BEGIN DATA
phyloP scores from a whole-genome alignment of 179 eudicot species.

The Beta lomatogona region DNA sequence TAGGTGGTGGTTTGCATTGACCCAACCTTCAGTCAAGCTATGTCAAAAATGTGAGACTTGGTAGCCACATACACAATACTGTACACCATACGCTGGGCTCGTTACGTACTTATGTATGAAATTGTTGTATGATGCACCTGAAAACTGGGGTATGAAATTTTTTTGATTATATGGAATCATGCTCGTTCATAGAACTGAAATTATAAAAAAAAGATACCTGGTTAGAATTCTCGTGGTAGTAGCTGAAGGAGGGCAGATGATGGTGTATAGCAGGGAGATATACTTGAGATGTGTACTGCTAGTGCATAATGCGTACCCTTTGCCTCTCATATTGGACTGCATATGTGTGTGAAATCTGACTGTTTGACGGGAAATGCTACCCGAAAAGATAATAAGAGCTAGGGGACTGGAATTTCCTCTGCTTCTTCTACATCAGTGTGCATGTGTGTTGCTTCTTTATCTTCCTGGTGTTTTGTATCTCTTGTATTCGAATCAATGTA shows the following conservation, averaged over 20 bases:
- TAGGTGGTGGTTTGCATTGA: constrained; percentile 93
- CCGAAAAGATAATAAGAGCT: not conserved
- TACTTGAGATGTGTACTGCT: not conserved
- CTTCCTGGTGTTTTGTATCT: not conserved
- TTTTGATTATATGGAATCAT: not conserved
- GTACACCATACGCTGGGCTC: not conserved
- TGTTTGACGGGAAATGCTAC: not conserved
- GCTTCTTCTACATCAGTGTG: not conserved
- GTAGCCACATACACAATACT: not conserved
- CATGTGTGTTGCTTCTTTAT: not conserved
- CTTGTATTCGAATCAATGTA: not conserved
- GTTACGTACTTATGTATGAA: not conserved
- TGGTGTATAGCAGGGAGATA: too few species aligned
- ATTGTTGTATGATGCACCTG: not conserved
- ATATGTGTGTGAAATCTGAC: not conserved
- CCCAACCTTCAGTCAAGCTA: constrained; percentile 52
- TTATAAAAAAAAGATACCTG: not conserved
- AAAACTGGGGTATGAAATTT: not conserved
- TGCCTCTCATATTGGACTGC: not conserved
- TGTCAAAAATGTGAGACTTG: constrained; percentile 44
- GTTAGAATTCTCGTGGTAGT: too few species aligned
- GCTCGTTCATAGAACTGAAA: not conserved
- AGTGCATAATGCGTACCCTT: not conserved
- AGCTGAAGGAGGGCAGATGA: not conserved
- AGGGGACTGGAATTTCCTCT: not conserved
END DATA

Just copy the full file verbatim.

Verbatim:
phyloP scores from a whole-genome alignment of 179 eudicot species.

The Beta lomatogona region DNA sequence TAGGTGGTGGTTTGCATTGACCCAACCTTCAGTCAAGCTATGTCAAAAATGTGAGACTTGGTAGCCACATACACAATACTGTACACCATACGCTGGGCTCGTTACGTACTTATGTATGAAATTGTTGTATGATGCACCTGAAAACTGGGGTATGAAATTTTTTTGATTATATGGAATCATGCTCGTTCATAGAACTGAAATTATAAAAAAAAGATACCTGGTTAGAATTCTCGTGGTAGTAGCTGAAGGAGGGCAGATGATGGTGTATAGCAGGGAGATATACTTGAGATGTGTACTGCTAGTGCATAATGCGTACCCTTTGCCTCTCATATTGGACTGCATATGTGTGTGAAATCTGACTGTTTGACGGGAAATGCTACCCGAAAAGATAATAAGAGCTAGGGGACTGGAATTTCCTCTGCTTCTTCTACATCAGTGTGCATGTGTGTTGCTTCTTTATCTTCCTGGTGTTTTGTATCTCTTGTATTCGAATCAATGTA shows the following conservation, averaged over 20 bases:
- TAGGTGGTGGTTTGCATTGA: constrained; percentile 93
- CCGAAAAGATAATAAGAGCT: not conserved
- TACTTGAGATGTGTACTGCT: not conserved
- CTTCCTGGTGTTTTGTATCT: not conserved
- TTTTGATTATATGGAATCAT: not conserved
- GTACACCATACGCTGGGCTC: not conserved
- TGTTTGACGGGAAATGCTAC: not conserved
- GCTTCTTCTACATCAGTGTG: not conserved
- GTAGCCACATACACAATACT: not conserved
- CATGTGTGTTGCTTCTTTAT: not conserved
- CTTGTATTCGAATCAATGTA: not conserved
- GTTACGTACTTATGTATGAA: not conserved
- TGGTGTATAGCAGGGAGATA: too few species aligned
- ATTGTTGTATGATGCACCTG: not conserved
- ATATGTGTGTGAAATCTGAC: not conserved
- CCCAACCTTCAGTCAAGCTA: constrained; percentile 52
- TTATAAAAAAAAGATACCTG: not conserved
- AAAACTGGGGTATGAAATTT: not conserved
- TGCCTCTCATATTGGACTGC: not conserved
- TGTCAAAAATGTGAGACTTG: constrained; percentile 44
- GTTAGAATTCTCGTGGTAGT: too few species aligned
- GCTCGTTCATAGAACTGAAA: not conserved
- AGTGCATAATGCGTACCCTT: not conserved
- AGCTGAAGGAGGGCAGATGA: not conserved
- AGGGGACTGGAATTTCCTCT: not conserved